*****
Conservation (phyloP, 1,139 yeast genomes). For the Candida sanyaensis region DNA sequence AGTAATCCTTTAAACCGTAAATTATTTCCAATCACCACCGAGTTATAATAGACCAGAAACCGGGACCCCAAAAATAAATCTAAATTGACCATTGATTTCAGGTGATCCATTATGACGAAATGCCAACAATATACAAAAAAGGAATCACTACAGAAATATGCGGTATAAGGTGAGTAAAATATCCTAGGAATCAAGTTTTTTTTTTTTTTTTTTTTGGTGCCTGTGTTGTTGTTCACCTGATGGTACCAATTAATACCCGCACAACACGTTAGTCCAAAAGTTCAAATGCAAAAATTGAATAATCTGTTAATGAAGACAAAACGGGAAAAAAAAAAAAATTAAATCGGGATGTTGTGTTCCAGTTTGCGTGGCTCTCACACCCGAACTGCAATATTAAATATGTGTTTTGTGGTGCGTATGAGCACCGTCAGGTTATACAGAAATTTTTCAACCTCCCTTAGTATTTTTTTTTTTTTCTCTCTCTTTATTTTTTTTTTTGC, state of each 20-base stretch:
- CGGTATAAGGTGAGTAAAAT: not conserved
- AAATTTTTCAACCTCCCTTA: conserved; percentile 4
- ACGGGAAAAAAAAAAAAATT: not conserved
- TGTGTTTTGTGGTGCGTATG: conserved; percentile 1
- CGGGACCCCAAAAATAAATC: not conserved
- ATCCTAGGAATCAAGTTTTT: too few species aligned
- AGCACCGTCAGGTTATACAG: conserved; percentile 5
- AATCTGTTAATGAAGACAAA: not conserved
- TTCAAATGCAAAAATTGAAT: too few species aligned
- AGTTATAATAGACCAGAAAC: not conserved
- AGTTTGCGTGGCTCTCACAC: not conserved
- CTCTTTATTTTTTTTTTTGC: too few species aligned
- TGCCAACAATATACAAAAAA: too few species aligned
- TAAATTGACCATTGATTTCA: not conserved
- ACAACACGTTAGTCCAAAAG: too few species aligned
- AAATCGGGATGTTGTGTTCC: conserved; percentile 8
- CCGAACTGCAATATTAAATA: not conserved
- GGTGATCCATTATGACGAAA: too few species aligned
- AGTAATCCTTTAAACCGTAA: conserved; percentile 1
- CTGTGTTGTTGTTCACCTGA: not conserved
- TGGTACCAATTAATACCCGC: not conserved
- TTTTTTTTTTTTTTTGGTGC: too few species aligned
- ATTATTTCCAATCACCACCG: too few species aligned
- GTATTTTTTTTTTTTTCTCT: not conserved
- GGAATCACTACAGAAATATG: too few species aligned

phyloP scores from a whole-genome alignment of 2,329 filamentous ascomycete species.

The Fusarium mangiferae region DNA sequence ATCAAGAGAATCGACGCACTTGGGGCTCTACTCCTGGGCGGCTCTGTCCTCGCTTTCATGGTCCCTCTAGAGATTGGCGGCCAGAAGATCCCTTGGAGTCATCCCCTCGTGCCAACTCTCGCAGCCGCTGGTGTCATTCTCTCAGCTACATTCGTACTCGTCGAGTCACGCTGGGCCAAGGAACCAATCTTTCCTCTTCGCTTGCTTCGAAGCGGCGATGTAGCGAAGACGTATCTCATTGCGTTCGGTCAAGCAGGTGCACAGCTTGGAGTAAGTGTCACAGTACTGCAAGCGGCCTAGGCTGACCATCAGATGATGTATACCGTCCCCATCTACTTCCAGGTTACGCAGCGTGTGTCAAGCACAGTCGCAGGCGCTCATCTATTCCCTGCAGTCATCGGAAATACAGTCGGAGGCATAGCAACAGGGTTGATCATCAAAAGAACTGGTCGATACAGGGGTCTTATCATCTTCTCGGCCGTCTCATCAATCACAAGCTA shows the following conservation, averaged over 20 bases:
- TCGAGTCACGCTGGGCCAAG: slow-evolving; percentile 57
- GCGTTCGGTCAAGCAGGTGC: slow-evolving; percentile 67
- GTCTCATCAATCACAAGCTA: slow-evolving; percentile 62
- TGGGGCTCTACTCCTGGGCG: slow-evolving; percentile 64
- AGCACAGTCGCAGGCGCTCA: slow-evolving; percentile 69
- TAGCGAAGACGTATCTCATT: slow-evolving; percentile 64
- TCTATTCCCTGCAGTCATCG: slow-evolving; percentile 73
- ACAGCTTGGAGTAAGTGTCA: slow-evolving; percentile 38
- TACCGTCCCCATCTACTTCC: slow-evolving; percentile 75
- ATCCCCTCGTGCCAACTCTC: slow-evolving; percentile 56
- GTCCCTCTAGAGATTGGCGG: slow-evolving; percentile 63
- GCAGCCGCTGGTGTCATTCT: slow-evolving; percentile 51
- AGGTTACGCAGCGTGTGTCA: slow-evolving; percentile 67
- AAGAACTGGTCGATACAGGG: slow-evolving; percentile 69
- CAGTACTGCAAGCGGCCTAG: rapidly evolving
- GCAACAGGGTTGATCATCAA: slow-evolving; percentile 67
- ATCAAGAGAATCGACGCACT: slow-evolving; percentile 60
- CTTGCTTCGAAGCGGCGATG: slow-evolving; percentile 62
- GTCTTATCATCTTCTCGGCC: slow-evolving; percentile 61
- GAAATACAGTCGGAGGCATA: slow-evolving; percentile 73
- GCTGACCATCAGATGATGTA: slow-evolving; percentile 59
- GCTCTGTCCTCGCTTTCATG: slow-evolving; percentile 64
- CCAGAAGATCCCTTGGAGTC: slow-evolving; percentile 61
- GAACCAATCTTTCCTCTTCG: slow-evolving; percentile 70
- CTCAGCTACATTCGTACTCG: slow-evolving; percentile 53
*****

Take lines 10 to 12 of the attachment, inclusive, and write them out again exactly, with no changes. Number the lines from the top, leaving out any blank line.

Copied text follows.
- TTCAAATGCAAAAATTGAAT: too few species aligned
- AGTTATAATAGACCAGAAAC: not conserved
- AGTTTGCGTGGCTCTCACAC: not conserved